Here are five recent books, starting with a novel featuring a thinly disguised Jesse Helms, by North Carolina authors to put on your bedside reading table.
What is it really like to be the top aide to a powerful North Carolina senator, one who is much loved and much hated for his strong uncompromising views on heated issues, a senator who is running for reelection against a popular governor with a full war chest of campaign funds?
The Hunt-Helms race is obviously the model for the campaign chronicled in Billy Bowater, by Winston-Salem civic leader E.C. Hanes. The book’s Jesse Helms figure is Billy’s boss, Wiley Grace Hoots, a cherished and reviled incumbent senator.
Billy Bowater is fiction. But Hanes provides a realistic behind-the-scenes view of a hard-fought campaign. (Hanes will be the guest on UNC-TVs North Carolina Bookwatch at noon on Sunday, April 26th, and at 5 p.m. on Thursday, April 30th.)
N.C. State Professor Cat Warren’s dog, Solo, was the smartest animal she had ever seen, and she fell in love with him, even though he was “an unpredictable sociopath.” How Solo became an effective cadaver dog is the story of Warren’s book, What the Dog Knows: The Science and Wonder of Working Dogs.
The paperback edition of this remarkable book recently made The New York Times’ list of non-fiction paperback bestsellers. This success should not be a surprise. Warren deftly accompanies her moving story of Solo’s hard-earned achievement with information about crime fighting and the science of how dogs can learn to find the bodies of dead people. The result is a warm reading experience that informs as it entertains. (Bookwatch May 3rd, 7th)
The paperback edition of The End of Innocence, the debut novel of Chapel Hill based innovation consultant and speaker Allegra Jordan, will be released on May 1st. The book is set on the Harvard University campus and the battlefields of World War I. Its characters and their stories of love and friendship, smashed by the war, propel readers into the turmoil the Great War brought to the lives of unprepared people.
The book is timely in North Carolina for another reason. After the war, when a memorial was created for Harvard alumni who died in service to the allied cause, there was a hot debate about including alums who died fighting for Germany. Some North Carolinians are asking if we should maintain our monuments to the brave Confederate dead soldiers, even if we decide they were fighting for a cause that is indefensible today. (Bookwatch May 10th, 14th)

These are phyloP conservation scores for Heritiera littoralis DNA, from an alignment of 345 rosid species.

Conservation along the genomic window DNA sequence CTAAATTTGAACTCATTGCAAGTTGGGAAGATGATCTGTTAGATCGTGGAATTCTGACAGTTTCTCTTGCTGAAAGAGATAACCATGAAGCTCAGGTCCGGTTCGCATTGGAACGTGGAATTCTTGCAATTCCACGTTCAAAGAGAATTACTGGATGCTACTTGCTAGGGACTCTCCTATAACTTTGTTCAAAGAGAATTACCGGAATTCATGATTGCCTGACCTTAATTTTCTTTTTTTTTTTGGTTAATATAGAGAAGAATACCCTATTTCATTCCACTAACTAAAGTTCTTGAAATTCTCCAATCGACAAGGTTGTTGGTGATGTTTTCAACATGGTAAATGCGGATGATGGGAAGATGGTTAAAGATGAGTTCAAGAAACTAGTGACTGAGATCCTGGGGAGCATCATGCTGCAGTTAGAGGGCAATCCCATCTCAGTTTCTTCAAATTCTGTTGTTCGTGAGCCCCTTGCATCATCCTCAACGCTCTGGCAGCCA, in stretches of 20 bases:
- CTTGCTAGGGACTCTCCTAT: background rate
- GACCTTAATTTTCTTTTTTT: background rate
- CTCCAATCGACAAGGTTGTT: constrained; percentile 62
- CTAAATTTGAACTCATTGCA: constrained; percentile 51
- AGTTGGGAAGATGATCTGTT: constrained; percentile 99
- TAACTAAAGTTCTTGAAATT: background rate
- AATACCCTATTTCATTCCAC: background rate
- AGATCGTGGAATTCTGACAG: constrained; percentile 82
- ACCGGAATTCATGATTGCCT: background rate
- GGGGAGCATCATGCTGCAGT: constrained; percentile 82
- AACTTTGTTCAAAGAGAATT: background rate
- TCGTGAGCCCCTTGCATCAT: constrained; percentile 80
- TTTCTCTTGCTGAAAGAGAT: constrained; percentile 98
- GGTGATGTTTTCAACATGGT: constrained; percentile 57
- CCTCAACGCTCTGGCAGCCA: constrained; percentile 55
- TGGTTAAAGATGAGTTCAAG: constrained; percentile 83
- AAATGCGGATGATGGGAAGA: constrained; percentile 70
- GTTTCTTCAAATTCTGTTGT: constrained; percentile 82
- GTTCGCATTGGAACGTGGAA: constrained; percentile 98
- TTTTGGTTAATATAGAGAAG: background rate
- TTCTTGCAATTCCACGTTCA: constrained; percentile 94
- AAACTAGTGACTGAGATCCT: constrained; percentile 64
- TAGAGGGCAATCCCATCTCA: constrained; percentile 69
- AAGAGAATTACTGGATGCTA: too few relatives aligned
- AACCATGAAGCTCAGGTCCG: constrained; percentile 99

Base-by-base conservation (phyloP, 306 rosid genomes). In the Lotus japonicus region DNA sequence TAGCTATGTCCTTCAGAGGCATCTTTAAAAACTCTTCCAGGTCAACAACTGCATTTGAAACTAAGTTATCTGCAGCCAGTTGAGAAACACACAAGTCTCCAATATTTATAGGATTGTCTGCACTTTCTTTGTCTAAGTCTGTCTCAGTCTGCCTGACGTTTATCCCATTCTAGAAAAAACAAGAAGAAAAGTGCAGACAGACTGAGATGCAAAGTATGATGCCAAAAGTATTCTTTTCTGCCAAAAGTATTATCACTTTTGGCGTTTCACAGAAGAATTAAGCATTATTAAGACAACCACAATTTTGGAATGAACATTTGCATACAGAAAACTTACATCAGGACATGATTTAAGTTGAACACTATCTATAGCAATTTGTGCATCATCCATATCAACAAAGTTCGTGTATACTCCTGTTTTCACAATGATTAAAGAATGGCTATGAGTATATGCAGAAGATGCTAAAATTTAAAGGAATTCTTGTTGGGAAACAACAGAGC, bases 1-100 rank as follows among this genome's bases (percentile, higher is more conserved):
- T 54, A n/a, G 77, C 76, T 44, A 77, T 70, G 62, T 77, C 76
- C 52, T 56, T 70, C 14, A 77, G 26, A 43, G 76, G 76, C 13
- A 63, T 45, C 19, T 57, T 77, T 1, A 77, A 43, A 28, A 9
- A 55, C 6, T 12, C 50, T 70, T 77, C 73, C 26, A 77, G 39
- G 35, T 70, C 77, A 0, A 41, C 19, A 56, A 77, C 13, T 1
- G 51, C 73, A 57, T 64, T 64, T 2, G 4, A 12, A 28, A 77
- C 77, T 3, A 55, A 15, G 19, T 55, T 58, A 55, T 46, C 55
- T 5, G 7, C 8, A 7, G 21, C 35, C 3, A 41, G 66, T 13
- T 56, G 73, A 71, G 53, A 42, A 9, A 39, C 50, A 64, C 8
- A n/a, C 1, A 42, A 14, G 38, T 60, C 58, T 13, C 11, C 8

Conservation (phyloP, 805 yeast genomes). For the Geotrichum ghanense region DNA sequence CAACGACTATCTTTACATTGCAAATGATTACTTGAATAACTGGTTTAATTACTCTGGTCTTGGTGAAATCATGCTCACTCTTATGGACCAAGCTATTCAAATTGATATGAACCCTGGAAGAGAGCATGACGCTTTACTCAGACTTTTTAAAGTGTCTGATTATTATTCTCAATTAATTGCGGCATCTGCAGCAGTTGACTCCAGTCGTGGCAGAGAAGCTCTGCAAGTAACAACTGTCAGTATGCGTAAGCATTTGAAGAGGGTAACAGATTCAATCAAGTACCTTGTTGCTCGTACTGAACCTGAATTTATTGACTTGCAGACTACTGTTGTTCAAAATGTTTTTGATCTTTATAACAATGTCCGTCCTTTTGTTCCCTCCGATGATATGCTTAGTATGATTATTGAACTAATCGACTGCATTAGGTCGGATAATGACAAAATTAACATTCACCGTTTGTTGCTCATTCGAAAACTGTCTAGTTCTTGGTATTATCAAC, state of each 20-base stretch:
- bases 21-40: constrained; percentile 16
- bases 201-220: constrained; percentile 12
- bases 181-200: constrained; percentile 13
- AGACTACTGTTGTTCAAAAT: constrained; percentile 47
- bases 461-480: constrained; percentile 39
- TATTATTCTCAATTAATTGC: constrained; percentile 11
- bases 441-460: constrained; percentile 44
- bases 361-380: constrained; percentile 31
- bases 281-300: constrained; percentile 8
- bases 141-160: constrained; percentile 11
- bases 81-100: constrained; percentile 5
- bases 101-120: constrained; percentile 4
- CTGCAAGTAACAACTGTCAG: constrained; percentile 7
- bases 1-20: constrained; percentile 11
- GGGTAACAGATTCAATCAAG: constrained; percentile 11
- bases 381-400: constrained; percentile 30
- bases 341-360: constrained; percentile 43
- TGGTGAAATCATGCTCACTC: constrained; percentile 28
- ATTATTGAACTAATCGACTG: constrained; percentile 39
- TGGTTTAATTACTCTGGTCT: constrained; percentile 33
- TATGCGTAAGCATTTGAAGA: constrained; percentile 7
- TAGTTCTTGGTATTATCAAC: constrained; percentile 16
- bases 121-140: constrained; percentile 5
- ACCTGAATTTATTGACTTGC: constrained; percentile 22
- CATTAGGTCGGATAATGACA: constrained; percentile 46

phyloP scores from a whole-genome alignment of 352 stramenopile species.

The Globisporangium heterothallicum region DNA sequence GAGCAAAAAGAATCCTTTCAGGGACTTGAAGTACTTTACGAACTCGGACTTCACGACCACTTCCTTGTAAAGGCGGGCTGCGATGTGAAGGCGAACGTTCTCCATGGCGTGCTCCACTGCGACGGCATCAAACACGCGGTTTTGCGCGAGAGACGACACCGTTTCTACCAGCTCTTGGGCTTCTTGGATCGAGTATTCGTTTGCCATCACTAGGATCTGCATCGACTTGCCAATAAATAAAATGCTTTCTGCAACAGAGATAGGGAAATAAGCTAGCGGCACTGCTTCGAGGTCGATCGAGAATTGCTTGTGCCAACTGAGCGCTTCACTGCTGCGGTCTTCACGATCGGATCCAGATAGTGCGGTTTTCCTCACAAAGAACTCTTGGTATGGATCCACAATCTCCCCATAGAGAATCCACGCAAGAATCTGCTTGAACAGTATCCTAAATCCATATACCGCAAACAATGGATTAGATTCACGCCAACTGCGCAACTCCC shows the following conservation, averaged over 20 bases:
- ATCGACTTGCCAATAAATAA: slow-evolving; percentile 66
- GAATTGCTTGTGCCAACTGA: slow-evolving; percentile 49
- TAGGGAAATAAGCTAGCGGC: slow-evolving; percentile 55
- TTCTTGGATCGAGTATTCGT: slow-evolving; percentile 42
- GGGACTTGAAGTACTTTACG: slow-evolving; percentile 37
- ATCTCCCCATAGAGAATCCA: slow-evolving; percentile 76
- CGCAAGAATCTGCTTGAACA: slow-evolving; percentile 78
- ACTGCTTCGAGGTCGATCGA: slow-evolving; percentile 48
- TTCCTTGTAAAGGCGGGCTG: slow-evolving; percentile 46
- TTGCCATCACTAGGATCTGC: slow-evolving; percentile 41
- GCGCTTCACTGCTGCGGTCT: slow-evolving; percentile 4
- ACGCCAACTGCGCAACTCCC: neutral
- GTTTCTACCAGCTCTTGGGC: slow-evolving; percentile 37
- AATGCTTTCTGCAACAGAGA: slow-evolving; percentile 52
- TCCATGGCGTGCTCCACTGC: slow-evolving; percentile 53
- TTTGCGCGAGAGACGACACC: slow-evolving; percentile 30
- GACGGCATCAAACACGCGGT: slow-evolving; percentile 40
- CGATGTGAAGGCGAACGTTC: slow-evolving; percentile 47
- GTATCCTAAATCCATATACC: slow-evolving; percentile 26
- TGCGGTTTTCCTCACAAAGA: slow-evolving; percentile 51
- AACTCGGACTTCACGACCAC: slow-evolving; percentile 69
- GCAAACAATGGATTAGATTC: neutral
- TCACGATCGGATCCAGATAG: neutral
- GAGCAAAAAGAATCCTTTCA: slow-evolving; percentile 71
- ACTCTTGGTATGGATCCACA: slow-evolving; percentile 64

North Carolina’s great and beloved historian, William Powell (who died April 11th), challenged the validity of the purported Mecklenburg Declaration of Independence. But the May 20th, 1775 date of the “Meck Dec” is fixed on our state flag and seal.
Charlotte lawyer Scott Syfert, author of The First American Declaration of Independence? The Disputed History of the Mecklenburg Declaration of May 20, 1775, lays out the facts, pro and con, and respectfully presents the opinions of both adherents and detractors so that his readers can form their own conclusions about the “Meck Dec.” (Bookwatch May 17th, 21st)
If I told you the title of a recent North Carolina book was Foods That Make You Say Mmm-mmm, who would you guess is the author? Do you need another hint? “This dish is to die for.” Of course, the author is UNC-TV’s star food guru, Bob Garner. He has written several books about our barbecue and many articles about our state’s foods for Our State Magazine. His new book, his publisher explains, tells us about our state’s food specialties like “fish stew, Ocracoke fig cake, banana pudding, collards and even Moravian chicken pie. The book is part cookbook, part essay collection, part dining guide.” (Bookwatch May 24th, 28th)
Using Garner’s favorite words to describe the best food treats, these five books are “to die for.”